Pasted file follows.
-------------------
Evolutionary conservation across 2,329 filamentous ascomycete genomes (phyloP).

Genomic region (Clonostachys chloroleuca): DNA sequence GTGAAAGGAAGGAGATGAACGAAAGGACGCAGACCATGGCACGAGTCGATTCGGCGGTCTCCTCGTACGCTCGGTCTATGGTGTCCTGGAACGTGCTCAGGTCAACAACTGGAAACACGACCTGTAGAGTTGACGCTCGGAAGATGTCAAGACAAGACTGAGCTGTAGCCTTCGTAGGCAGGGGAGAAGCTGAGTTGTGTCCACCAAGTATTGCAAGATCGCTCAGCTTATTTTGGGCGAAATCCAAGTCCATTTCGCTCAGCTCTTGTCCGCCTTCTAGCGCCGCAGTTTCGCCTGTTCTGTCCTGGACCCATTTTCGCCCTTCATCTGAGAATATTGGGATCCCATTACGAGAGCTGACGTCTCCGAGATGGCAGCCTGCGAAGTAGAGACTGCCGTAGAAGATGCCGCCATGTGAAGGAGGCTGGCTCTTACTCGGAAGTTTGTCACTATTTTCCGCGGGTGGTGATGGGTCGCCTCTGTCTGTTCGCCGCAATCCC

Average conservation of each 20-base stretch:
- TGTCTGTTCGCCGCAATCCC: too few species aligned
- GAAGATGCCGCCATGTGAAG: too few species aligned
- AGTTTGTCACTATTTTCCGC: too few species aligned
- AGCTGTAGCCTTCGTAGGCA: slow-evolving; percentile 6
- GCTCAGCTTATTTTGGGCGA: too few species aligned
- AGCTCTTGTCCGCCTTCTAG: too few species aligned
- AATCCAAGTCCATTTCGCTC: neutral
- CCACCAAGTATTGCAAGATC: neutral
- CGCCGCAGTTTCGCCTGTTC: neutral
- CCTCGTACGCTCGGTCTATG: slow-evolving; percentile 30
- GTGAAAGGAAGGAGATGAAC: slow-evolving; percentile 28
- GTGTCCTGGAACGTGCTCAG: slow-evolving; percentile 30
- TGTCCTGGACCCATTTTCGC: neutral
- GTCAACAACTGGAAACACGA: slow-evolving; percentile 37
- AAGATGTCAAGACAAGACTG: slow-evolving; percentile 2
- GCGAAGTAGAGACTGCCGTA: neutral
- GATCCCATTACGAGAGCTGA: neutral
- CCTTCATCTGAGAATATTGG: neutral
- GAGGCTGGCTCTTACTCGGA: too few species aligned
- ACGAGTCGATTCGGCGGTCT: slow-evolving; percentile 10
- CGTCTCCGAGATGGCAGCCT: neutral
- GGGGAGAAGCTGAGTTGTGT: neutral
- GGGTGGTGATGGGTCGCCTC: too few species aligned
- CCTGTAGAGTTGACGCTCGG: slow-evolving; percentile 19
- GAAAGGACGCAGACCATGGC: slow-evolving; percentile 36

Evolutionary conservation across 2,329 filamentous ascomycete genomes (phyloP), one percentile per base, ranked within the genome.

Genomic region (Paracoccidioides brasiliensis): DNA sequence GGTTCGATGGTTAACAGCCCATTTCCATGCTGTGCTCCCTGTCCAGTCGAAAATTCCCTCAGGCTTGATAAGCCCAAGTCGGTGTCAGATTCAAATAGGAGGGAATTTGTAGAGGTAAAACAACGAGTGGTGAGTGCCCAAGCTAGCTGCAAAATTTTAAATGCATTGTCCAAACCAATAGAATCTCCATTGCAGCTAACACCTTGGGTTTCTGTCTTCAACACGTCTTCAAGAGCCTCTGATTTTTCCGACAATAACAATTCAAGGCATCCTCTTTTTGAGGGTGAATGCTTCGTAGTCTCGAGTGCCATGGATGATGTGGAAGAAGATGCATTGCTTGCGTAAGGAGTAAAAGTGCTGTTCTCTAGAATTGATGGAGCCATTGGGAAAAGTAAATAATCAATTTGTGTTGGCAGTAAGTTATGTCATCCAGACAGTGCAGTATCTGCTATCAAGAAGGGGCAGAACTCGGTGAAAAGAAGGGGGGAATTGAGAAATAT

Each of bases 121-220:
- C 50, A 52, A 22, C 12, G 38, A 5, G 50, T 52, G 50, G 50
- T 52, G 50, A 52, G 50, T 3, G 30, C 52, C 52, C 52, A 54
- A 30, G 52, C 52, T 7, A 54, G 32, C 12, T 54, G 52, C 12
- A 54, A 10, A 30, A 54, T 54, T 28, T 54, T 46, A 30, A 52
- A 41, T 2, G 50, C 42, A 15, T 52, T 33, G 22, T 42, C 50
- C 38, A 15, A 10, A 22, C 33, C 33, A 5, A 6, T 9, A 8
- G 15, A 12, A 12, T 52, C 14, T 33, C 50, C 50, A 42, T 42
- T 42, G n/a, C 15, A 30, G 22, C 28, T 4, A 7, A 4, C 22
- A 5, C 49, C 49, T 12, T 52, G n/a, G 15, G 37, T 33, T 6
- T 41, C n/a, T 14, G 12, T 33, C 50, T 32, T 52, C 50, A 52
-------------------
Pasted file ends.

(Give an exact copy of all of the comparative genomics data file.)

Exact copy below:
Evolutionary conservation across 2,329 filamentous ascomycete genomes (phyloP).

Genomic region (Clonostachys chloroleuca): DNA sequence GTGAAAGGAAGGAGATGAACGAAAGGACGCAGACCATGGCACGAGTCGATTCGGCGGTCTCCTCGTACGCTCGGTCTATGGTGTCCTGGAACGTGCTCAGGTCAACAACTGGAAACACGACCTGTAGAGTTGACGCTCGGAAGATGTCAAGACAAGACTGAGCTGTAGCCTTCGTAGGCAGGGGAGAAGCTGAGTTGTGTCCACCAAGTATTGCAAGATCGCTCAGCTTATTTTGGGCGAAATCCAAGTCCATTTCGCTCAGCTCTTGTCCGCCTTCTAGCGCCGCAGTTTCGCCTGTTCTGTCCTGGACCCATTTTCGCCCTTCATCTGAGAATATTGGGATCCCATTACGAGAGCTGACGTCTCCGAGATGGCAGCCTGCGAAGTAGAGACTGCCGTAGAAGATGCCGCCATGTGAAGGAGGCTGGCTCTTACTCGGAAGTTTGTCACTATTTTCCGCGGGTGGTGATGGGTCGCCTCTGTCTGTTCGCCGCAATCCC

Average conservation of each 20-base stretch:
- TGTCTGTTCGCCGCAATCCC: too few species aligned
- GAAGATGCCGCCATGTGAAG: too few species aligned
- AGTTTGTCACTATTTTCCGC: too few species aligned
- AGCTGTAGCCTTCGTAGGCA: slow-evolving; percentile 6
- GCTCAGCTTATTTTGGGCGA: too few species aligned
- AGCTCTTGTCCGCCTTCTAG: too few species aligned
- AATCCAAGTCCATTTCGCTC: neutral
- CCACCAAGTATTGCAAGATC: neutral
- CGCCGCAGTTTCGCCTGTTC: neutral
- CCTCGTACGCTCGGTCTATG: slow-evolving; percentile 30
- GTGAAAGGAAGGAGATGAAC: slow-evolving; percentile 28
- GTGTCCTGGAACGTGCTCAG: slow-evolving; percentile 30
- TGTCCTGGACCCATTTTCGC: neutral
- GTCAACAACTGGAAACACGA: slow-evolving; percentile 37
- AAGATGTCAAGACAAGACTG: slow-evolving; percentile 2
- GCGAAGTAGAGACTGCCGTA: neutral
- GATCCCATTACGAGAGCTGA: neutral
- CCTTCATCTGAGAATATTGG: neutral
- GAGGCTGGCTCTTACTCGGA: too few species aligned
- ACGAGTCGATTCGGCGGTCT: slow-evolving; percentile 10
- CGTCTCCGAGATGGCAGCCT: neutral
- GGGGAGAAGCTGAGTTGTGT: neutral
- GGGTGGTGATGGGTCGCCTC: too few species aligned
- CCTGTAGAGTTGACGCTCGG: slow-evolving; percentile 19
- GAAAGGACGCAGACCATGGC: slow-evolving; percentile 36

Evolutionary conservation across 2,329 filamentous ascomycete genomes (phyloP), one percentile per base, ranked within the genome.

Genomic region (Paracoccidioides brasiliensis): DNA sequence GGTTCGATGGTTAACAGCCCATTTCCATGCTGTGCTCCCTGTCCAGTCGAAAATTCCCTCAGGCTTGATAAGCCCAAGTCGGTGTCAGATTCAAATAGGAGGGAATTTGTAGAGGTAAAACAACGAGTGGTGAGTGCCCAAGCTAGCTGCAAAATTTTAAATGCATTGTCCAAACCAATAGAATCTCCATTGCAGCTAACACCTTGGGTTTCTGTCTTCAACACGTCTTCAAGAGCCTCTGATTTTTCCGACAATAACAATTCAAGGCATCCTCTTTTTGAGGGTGAATGCTTCGTAGTCTCGAGTGCCATGGATGATGTGGAAGAAGATGCATTGCTTGCGTAAGGAGTAAAAGTGCTGTTCTCTAGAATTGATGGAGCCATTGGGAAAAGTAAATAATCAATTTGTGTTGGCAGTAAGTTATGTCATCCAGACAGTGCAGTATCTGCTATCAAGAAGGGGCAGAACTCGGTGAAAAGAAGGGGGGAATTGAGAAATAT

Each of bases 121-220:
- C 50, A 52, A 22, C 12, G 38, A 5, G 50, T 52, G 50, G 50
- T 52, G 50, A 52, G 50, T 3, G 30, C 52, C 52, C 52, A 54
- A 30, G 52, C 52, T 7, A 54, G 32, C 12, T 54, G 52, C 12
- A 54, A 10, A 30, A 54, T 54, T 28, T 54, T 46, A 30, A 52
- A 41, T 2, G 50, C 42, A 15, T 52, T 33, G 22, T 42, C 50
- C 38, A 15, A 10, A 22, C 33, C 33, A 5, A 6, T 9, A 8
- G 15, A 12, A 12, T 52, C 14, T 33, C 50, C 50, A 42, T 42
- T 42, G n/a, C 15, A 30, G 22, C 28, T 4, A 7, A 4, C 22
- A 5, C 49, C 49, T 12, T 52, G n/a, G 15, G 37, T 33, T 6
- T 41, C n/a, T 14, G 12, T 33, C 50, T 32, T 52, C 50, A 52